Fall Turnover on the Chesapeake

Fall Turnover on the Chesapeake 

Fall fishing can be some of the best of the year, but it can take some understanding of the Chesapeake Bay’s transition or “Fall Turnover” in order to put meat in the box.

Temperature, salinity and circulation determine the basic aspects of a given body of water.  Wind, rainfall, air temperature, snow melt, currents, tides, waves and even the Coriolis Effect shape these fundamentals.  The term “Fall Turnover” refers to the annual phenomenon that the Chesapeake’s water layers undergo.

During the Spring and Summer months, the Bay’s surface is heated by the sun and maintains a higher temperature than that of deeper depths.  The cooler, saltier water is denser and therefore sinks to the bottom during this time of year.  Two distinct layers of waters stratify with a thinner zone in between them.  This middle section of water is called the “pycnocline” and it is where water density increases abruptly with increasing depths due to changes in salinity and water temperature.  Since the thermocline is a region of rapidly fluctuating water temperature, and the halocline marks sudden changes in salinity, it’s useful to think of these two “clines” as causing forces behind the pycnocline.  The stratification of the Bay’s layers and a significant pycnocline can create barriers to nutrients mixing between layers and can void the bottom of dissolved oxygen.  This is why fish are often not found very deep in some areas during the Summer.

When Fall brings cooler temperatures and an abundance of wind, the Bay is stirred like a giant mixing bowl.  The fresher surface water cools the quickest and density becomes consistent throughout the water column.  This causes the top layer to sink and vertical mixing to occur.  As the water blends, it pushes nutrients up from the bottom and distributes oxygen deeper.  During much of the winter, water salinity and temperature are relatively constant from the surface to the bottom.  The turnover can happen overnight but will do so in different areas at different times depending on conditions.

So, who cares?  Fish do.  Striped Bass, the crown jewel of the Chesapeake, are greatly affected by this autumn changeover.  With dissolved oxygen more evenly dispersed, fish may be suspended anywhere from the very bottom up to the surface of a post-turnover area.  It can be more challenging to target fish scattered through the depths, and extremely deep fish can be reluctant to bite.  However, post-turnover areas can provide large bait concentrations and schools of active, cooperative Stripers.  In order to consistently catch these late-season fish, it helps to pay close attention to their environment and to have a basic comprehension of Fall Turnover.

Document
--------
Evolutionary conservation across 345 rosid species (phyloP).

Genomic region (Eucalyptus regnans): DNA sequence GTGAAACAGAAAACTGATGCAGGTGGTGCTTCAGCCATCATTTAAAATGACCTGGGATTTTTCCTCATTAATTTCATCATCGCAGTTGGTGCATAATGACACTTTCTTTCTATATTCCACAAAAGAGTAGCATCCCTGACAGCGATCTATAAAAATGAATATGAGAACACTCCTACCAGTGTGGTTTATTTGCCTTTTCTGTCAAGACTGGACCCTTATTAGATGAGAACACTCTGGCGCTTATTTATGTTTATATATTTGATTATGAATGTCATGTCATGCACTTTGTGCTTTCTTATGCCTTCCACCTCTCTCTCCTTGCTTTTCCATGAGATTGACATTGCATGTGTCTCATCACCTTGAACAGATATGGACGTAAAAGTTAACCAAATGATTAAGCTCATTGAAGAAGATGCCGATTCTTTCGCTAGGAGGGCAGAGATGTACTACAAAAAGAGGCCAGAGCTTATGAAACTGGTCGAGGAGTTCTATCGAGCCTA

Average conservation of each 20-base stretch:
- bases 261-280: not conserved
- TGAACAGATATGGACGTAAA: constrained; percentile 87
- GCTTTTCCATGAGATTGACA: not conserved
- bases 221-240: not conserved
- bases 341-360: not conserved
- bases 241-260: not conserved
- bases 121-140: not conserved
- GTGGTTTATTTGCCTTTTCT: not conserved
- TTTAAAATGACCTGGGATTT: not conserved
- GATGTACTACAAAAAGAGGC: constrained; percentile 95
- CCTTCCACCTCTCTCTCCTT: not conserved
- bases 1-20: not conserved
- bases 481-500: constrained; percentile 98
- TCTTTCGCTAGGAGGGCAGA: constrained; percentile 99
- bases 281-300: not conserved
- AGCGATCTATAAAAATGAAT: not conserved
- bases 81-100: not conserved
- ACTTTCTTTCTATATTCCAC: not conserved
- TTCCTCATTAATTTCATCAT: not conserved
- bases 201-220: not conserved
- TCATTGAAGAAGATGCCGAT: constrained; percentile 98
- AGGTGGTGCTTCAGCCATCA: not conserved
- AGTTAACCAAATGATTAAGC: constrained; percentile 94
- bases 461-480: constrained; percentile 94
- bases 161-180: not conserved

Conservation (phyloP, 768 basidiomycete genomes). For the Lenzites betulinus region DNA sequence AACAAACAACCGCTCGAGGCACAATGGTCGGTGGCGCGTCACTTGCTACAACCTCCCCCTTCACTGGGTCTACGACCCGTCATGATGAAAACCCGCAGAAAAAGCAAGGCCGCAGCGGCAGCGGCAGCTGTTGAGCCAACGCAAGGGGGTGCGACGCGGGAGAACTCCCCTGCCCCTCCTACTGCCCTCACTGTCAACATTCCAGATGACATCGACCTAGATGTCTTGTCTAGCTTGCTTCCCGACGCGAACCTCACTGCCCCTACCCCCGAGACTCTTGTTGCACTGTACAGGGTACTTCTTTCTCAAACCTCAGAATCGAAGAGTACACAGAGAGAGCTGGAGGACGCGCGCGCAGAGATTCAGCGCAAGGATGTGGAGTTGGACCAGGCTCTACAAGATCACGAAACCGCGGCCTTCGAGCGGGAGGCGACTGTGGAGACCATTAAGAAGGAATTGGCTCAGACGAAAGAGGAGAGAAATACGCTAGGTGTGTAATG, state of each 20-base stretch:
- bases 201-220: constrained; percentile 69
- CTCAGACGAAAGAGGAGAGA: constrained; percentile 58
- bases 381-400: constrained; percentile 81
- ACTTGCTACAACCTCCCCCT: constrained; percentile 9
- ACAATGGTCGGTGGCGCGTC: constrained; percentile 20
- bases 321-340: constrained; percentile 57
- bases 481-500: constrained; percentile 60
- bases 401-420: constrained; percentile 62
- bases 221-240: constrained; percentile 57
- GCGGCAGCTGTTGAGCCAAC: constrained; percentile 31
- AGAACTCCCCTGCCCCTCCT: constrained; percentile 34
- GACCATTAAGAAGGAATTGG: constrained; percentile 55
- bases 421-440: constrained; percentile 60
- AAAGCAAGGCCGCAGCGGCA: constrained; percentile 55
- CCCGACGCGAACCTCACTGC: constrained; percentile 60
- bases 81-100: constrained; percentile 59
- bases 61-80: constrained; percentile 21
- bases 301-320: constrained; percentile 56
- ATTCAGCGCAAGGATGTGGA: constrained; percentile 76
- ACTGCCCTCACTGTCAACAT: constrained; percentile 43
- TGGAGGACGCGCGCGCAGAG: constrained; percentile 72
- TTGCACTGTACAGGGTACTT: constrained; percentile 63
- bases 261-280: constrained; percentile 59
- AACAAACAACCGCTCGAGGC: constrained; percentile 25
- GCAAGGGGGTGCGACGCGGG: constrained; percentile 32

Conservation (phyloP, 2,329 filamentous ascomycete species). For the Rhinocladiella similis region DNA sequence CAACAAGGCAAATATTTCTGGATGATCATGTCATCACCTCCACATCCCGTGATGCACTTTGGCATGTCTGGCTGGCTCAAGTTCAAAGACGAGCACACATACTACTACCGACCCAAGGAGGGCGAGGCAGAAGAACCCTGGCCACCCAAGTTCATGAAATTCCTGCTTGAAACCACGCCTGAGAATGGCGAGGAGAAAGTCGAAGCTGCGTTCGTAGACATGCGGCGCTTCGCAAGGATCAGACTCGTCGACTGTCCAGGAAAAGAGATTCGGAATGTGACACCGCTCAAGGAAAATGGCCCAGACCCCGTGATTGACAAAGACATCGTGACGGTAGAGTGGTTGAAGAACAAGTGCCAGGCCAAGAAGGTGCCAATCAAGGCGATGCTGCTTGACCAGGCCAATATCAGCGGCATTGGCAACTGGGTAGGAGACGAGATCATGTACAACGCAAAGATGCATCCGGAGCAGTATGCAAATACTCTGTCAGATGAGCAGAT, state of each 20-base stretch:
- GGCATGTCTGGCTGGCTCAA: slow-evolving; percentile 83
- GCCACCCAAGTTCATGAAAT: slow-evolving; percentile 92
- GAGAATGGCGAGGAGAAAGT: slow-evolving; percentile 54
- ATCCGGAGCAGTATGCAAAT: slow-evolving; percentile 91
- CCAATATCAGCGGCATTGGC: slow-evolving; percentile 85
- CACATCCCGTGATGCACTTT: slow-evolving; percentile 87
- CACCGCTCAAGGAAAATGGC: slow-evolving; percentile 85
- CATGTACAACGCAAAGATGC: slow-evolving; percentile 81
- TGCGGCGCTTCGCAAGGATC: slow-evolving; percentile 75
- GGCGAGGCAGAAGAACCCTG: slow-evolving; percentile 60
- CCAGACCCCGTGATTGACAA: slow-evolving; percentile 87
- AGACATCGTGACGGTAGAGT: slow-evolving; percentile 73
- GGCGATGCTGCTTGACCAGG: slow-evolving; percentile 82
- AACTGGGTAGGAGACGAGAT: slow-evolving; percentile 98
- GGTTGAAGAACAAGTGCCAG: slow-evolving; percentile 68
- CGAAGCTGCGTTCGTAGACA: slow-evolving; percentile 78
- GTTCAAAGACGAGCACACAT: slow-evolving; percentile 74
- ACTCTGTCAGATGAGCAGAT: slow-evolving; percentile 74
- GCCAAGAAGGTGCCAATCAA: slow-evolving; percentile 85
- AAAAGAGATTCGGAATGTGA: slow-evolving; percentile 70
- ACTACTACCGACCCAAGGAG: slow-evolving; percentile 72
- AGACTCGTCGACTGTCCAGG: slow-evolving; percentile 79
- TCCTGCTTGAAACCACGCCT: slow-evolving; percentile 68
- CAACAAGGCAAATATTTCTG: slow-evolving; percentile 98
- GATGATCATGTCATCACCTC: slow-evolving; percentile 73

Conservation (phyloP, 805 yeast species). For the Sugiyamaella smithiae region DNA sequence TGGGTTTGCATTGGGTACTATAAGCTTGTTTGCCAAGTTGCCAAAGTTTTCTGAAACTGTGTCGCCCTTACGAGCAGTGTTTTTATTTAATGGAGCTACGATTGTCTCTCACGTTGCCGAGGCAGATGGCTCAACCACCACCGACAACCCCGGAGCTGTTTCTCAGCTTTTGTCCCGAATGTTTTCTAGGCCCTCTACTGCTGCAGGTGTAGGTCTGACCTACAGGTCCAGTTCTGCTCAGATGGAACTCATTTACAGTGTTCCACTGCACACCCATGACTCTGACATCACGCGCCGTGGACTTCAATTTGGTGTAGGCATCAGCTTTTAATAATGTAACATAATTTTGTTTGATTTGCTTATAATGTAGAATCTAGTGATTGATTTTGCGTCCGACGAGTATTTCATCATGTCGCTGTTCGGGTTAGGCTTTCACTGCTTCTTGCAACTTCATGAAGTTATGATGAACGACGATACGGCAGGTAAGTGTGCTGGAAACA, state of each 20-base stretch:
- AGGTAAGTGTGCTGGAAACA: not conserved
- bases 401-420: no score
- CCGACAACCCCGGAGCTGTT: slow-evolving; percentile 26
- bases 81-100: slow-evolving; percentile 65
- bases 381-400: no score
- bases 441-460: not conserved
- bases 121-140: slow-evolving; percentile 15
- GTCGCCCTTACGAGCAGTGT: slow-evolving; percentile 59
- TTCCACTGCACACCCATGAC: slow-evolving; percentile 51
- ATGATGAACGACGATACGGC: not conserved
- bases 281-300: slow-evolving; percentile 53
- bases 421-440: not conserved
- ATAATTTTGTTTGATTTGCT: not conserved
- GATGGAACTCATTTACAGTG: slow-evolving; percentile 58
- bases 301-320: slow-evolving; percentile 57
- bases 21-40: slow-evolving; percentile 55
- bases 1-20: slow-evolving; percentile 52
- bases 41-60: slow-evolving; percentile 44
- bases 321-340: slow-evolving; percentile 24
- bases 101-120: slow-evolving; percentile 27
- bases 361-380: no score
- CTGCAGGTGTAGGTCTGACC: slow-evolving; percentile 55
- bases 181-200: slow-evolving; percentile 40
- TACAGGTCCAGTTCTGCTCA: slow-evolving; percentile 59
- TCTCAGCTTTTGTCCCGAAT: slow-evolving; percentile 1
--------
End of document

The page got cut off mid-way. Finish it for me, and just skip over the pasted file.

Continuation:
Rockfish are still biting

The stiff northeast wind made for some rough seas last week, but the Rockfish continued to bite well every day.  The grade of Rockfish improved while the grade of Bluefish decreased a notch.  Most of us are still live-lining using light tackle and live Spot as bait in order to work the Rockfish into feeding frenzies.  The Spot and White perch are starting to move into deeper waters as both the water and air temperature cool.  The Spot are getting a little tougher to catch and it won’t be long before the live-bait option is off the table and we will transition back to a trolling pattern.

The economy has taken a toll on most industries and charter-fishing is no exception.  I have more open Fall dates than usual and I’m currently taking deposits for Oct.-Dec. bookings.   Remember, mid-November-mid December is Trophy Rockfishing and our last chance at the migratory, 20 to 50 pound Striped Bass before we wrap up the season.
Let’s go fishing.

Chesapeake Bay 101

The Chesapeake Bay is a unique and fascinating body of water.  It runs two-hundred miles long and varies from three to thirty miles wide making it the country’s largest estuary.  If its shoreline were unraveled, it would reach from the east coast to the west coast and back.  Experts believe that the Bay was formed over 10,000 years ago when the original Susquehanna River Valley flooded from melted ice.  It is fed by 150 different rivers and tributaries, with each one playing its own important role within the ecosystem.  According to NOAA, over 250 species of fish and shellfish call the Chesapeake Bay their home.  Of all these aquatic critters, the Striped Bass, or “Rockfish” is probably the most sought-after by anglers.  Catching these tasty, hard-fighting fish is a specialty of Last Hurrah Charters.
To experience the beauty of the Chesapeake Bay and discover the excitement of Striper fishing, shoot us an email or give us a ring.

Weekly Report: 9/30-/10/6

Rockfishing is still excellent along with Bluefishing.  White Perch and Spot are plentiful on the bottom-fishing scene.  The last few days have been windy and rough, but overall the cooler weather has made conditions more pleasant for us humans and the fish are still biting.  Last Hurrah Charters is trying to fill October dates.  Contact to book.